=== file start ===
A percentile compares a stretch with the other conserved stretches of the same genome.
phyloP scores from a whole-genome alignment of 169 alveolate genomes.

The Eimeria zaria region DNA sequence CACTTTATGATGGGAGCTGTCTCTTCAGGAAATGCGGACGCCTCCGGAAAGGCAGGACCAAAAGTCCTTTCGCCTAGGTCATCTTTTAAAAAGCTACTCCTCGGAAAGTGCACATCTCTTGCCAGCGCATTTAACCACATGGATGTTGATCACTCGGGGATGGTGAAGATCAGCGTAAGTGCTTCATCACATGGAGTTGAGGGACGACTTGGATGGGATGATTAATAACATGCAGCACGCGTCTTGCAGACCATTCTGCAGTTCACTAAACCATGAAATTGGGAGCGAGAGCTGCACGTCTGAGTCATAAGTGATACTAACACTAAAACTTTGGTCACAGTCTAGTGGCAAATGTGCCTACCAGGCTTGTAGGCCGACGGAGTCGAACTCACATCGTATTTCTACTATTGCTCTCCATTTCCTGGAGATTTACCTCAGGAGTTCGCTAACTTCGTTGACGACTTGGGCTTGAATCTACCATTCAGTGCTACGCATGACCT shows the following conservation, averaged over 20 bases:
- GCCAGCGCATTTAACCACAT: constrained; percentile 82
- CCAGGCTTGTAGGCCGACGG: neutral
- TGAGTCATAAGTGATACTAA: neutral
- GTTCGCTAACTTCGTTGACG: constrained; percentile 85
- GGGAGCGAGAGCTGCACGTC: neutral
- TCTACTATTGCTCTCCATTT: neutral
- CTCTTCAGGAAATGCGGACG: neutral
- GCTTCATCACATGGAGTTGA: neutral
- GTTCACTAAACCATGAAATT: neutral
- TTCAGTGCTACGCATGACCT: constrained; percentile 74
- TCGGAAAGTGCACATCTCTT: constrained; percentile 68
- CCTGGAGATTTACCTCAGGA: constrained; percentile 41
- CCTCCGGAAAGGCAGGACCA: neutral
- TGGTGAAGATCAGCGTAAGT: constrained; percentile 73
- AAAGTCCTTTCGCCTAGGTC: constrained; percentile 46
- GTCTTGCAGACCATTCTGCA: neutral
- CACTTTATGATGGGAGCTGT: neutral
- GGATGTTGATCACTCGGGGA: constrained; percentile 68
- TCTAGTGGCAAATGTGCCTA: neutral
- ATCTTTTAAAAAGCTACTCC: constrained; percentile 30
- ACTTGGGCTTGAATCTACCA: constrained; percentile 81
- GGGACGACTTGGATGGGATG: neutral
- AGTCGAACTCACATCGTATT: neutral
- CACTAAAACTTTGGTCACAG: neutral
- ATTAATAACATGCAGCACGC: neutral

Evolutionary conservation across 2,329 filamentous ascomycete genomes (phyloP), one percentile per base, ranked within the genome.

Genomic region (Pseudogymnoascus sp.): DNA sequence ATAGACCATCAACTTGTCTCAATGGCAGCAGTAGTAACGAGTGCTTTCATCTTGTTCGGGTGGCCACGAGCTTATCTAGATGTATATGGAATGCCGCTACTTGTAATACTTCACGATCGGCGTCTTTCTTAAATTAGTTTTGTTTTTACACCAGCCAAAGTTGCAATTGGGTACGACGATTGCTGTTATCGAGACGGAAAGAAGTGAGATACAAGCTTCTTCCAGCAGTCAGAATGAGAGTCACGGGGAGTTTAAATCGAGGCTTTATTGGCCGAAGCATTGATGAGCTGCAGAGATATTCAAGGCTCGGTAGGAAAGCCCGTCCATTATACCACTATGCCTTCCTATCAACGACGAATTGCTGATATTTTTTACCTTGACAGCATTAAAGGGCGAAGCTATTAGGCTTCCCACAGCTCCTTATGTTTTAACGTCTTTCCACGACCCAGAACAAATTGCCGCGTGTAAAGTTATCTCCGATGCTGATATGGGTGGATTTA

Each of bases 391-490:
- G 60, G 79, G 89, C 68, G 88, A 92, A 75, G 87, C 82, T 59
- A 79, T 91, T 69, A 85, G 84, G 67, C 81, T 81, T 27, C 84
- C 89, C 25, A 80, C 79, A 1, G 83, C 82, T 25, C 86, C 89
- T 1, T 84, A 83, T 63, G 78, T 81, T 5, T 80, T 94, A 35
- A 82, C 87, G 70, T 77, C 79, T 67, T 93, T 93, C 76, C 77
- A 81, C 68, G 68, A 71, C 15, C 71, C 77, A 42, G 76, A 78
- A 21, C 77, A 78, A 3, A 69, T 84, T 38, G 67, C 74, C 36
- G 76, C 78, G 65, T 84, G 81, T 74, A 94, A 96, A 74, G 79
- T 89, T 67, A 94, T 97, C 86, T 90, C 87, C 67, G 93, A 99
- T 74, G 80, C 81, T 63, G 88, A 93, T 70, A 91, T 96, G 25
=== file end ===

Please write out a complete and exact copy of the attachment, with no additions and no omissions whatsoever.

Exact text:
A percentile compares a stretch with the other conserved stretches of the same genome.
phyloP scores from a whole-genome alignment of 169 alveolate genomes.

The Eimeria zaria region DNA sequence CACTTTATGATGGGAGCTGTCTCTTCAGGAAATGCGGACGCCTCCGGAAAGGCAGGACCAAAAGTCCTTTCGCCTAGGTCATCTTTTAAAAAGCTACTCCTCGGAAAGTGCACATCTCTTGCCAGCGCATTTAACCACATGGATGTTGATCACTCGGGGATGGTGAAGATCAGCGTAAGTGCTTCATCACATGGAGTTGAGGGACGACTTGGATGGGATGATTAATAACATGCAGCACGCGTCTTGCAGACCATTCTGCAGTTCACTAAACCATGAAATTGGGAGCGAGAGCTGCACGTCTGAGTCATAAGTGATACTAACACTAAAACTTTGGTCACAGTCTAGTGGCAAATGTGCCTACCAGGCTTGTAGGCCGACGGAGTCGAACTCACATCGTATTTCTACTATTGCTCTCCATTTCCTGGAGATTTACCTCAGGAGTTCGCTAACTTCGTTGACGACTTGGGCTTGAATCTACCATTCAGTGCTACGCATGACCT shows the following conservation, averaged over 20 bases:
- GCCAGCGCATTTAACCACAT: constrained; percentile 82
- CCAGGCTTGTAGGCCGACGG: neutral
- TGAGTCATAAGTGATACTAA: neutral
- GTTCGCTAACTTCGTTGACG: constrained; percentile 85
- GGGAGCGAGAGCTGCACGTC: neutral
- TCTACTATTGCTCTCCATTT: neutral
- CTCTTCAGGAAATGCGGACG: neutral
- GCTTCATCACATGGAGTTGA: neutral
- GTTCACTAAACCATGAAATT: neutral
- TTCAGTGCTACGCATGACCT: constrained; percentile 74
- TCGGAAAGTGCACATCTCTT: constrained; percentile 68
- CCTGGAGATTTACCTCAGGA: constrained; percentile 41
- CCTCCGGAAAGGCAGGACCA: neutral
- TGGTGAAGATCAGCGTAAGT: constrained; percentile 73
- AAAGTCCTTTCGCCTAGGTC: constrained; percentile 46
- GTCTTGCAGACCATTCTGCA: neutral
- CACTTTATGATGGGAGCTGT: neutral
- GGATGTTGATCACTCGGGGA: constrained; percentile 68
- TCTAGTGGCAAATGTGCCTA: neutral
- ATCTTTTAAAAAGCTACTCC: constrained; percentile 30
- ACTTGGGCTTGAATCTACCA: constrained; percentile 81
- GGGACGACTTGGATGGGATG: neutral
- AGTCGAACTCACATCGTATT: neutral
- CACTAAAACTTTGGTCACAG: neutral
- ATTAATAACATGCAGCACGC: neutral

Evolutionary conservation across 2,329 filamentous ascomycete genomes (phyloP), one percentile per base, ranked within the genome.

Genomic region (Pseudogymnoascus sp.): DNA sequence ATAGACCATCAACTTGTCTCAATGGCAGCAGTAGTAACGAGTGCTTTCATCTTGTTCGGGTGGCCACGAGCTTATCTAGATGTATATGGAATGCCGCTACTTGTAATACTTCACGATCGGCGTCTTTCTTAAATTAGTTTTGTTTTTACACCAGCCAAAGTTGCAATTGGGTACGACGATTGCTGTTATCGAGACGGAAAGAAGTGAGATACAAGCTTCTTCCAGCAGTCAGAATGAGAGTCACGGGGAGTTTAAATCGAGGCTTTATTGGCCGAAGCATTGATGAGCTGCAGAGATATTCAAGGCTCGGTAGGAAAGCCCGTCCATTATACCACTATGCCTTCCTATCAACGACGAATTGCTGATATTTTTTACCTTGACAGCATTAAAGGGCGAAGCTATTAGGCTTCCCACAGCTCCTTATGTTTTAACGTCTTTCCACGACCCAGAACAAATTGCCGCGTGTAAAGTTATCTCCGATGCTGATATGGGTGGATTTA

Each of bases 391-490:
- G 60, G 79, G 89, C 68, G 88, A 92, A 75, G 87, C 82, T 59
- A 79, T 91, T 69, A 85, G 84, G 67, C 81, T 81, T 27, C 84
- C 89, C 25, A 80, C 79, A 1, G 83, C 82, T 25, C 86, C 89
- T 1, T 84, A 83, T 63, G 78, T 81, T 5, T 80, T 94, A 35
- A 82, C 87, G 70, T 77, C 79, T 67, T 93, T 93, C 76, C 77
- A 81, C 68, G 68, A 71, C 15, C 71, C 77, A 42, G 76, A 78
- A 21, C 77, A 78, A 3, A 69, T 84, T 38, G 67, C 74, C 36
- G 76, C 78, G 65, T 84, G 81, T 74, A 94, A 96, A 74, G 79
- T 89, T 67, A 94, T 97, C 86, T 90, C 87, C 67, G 93, A 99
- T 74, G 80, C 81, T 63, G 88, A 93, T 70, A 91, T 96, G 25